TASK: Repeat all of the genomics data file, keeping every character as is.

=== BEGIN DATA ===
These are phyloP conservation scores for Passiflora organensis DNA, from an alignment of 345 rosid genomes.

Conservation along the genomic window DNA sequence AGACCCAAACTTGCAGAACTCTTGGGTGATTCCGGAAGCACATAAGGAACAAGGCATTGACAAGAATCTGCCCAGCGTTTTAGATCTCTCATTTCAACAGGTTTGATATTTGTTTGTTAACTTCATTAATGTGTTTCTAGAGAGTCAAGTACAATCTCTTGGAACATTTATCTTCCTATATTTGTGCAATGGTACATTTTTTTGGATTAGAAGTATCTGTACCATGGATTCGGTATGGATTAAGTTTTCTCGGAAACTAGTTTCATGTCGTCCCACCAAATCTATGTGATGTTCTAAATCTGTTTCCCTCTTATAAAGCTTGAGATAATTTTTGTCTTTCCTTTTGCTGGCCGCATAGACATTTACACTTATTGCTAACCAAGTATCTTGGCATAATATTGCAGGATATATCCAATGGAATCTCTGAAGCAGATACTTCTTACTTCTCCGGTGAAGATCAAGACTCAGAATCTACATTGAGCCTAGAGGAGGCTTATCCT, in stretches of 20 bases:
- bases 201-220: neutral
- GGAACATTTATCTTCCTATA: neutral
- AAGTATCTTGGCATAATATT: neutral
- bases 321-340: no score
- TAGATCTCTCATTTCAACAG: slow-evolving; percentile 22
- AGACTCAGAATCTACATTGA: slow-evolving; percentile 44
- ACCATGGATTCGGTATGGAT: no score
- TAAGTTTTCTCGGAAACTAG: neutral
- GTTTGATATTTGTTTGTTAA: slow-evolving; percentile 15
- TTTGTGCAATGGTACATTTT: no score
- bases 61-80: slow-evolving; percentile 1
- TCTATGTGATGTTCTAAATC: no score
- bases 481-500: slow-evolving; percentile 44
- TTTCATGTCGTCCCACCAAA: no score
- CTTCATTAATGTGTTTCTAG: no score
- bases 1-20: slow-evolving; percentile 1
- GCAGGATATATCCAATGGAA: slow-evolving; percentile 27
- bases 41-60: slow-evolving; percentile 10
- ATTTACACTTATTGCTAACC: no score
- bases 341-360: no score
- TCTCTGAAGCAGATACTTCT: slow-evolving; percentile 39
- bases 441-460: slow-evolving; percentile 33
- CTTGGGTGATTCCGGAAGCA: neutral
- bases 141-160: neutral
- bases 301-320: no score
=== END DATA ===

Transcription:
These are phyloP conservation scores for Passiflora organensis DNA, from an alignment of 345 rosid genomes.

Conservation along the genomic window DNA sequence AGACCCAAACTTGCAGAACTCTTGGGTGATTCCGGAAGCACATAAGGAACAAGGCATTGACAAGAATCTGCCCAGCGTTTTAGATCTCTCATTTCAACAGGTTTGATATTTGTTTGTTAACTTCATTAATGTGTTTCTAGAGAGTCAAGTACAATCTCTTGGAACATTTATCTTCCTATATTTGTGCAATGGTACATTTTTTTGGATTAGAAGTATCTGTACCATGGATTCGGTATGGATTAAGTTTTCTCGGAAACTAGTTTCATGTCGTCCCACCAAATCTATGTGATGTTCTAAATCTGTTTCCCTCTTATAAAGCTTGAGATAATTTTTGTCTTTCCTTTTGCTGGCCGCATAGACATTTACACTTATTGCTAACCAAGTATCTTGGCATAATATTGCAGGATATATCCAATGGAATCTCTGAAGCAGATACTTCTTACTTCTCCGGTGAAGATCAAGACTCAGAATCTACATTGAGCCTAGAGGAGGCTTATCCT, in stretches of 20 bases:
- bases 201-220: neutral
- GGAACATTTATCTTCCTATA: neutral
- AAGTATCTTGGCATAATATT: neutral
- bases 321-340: no score
- TAGATCTCTCATTTCAACAG: slow-evolving; percentile 22
- AGACTCAGAATCTACATTGA: slow-evolving; percentile 44
- ACCATGGATTCGGTATGGAT: no score
- TAAGTTTTCTCGGAAACTAG: neutral
- GTTTGATATTTGTTTGTTAA: slow-evolving; percentile 15
- TTTGTGCAATGGTACATTTT: no score
- bases 61-80: slow-evolving; percentile 1
- TCTATGTGATGTTCTAAATC: no score
- bases 481-500: slow-evolving; percentile 44
- TTTCATGTCGTCCCACCAAA: no score
- CTTCATTAATGTGTTTCTAG: no score
- bases 1-20: slow-evolving; percentile 1
- GCAGGATATATCCAATGGAA: slow-evolving; percentile 27
- bases 41-60: slow-evolving; percentile 10
- ATTTACACTTATTGCTAACC: no score
- bases 341-360: no score
- TCTCTGAAGCAGATACTTCT: slow-evolving; percentile 39
- bases 441-460: slow-evolving; percentile 33
- CTTGGGTGATTCCGGAAGCA: neutral
- bases 141-160: neutral
- bases 301-320: no score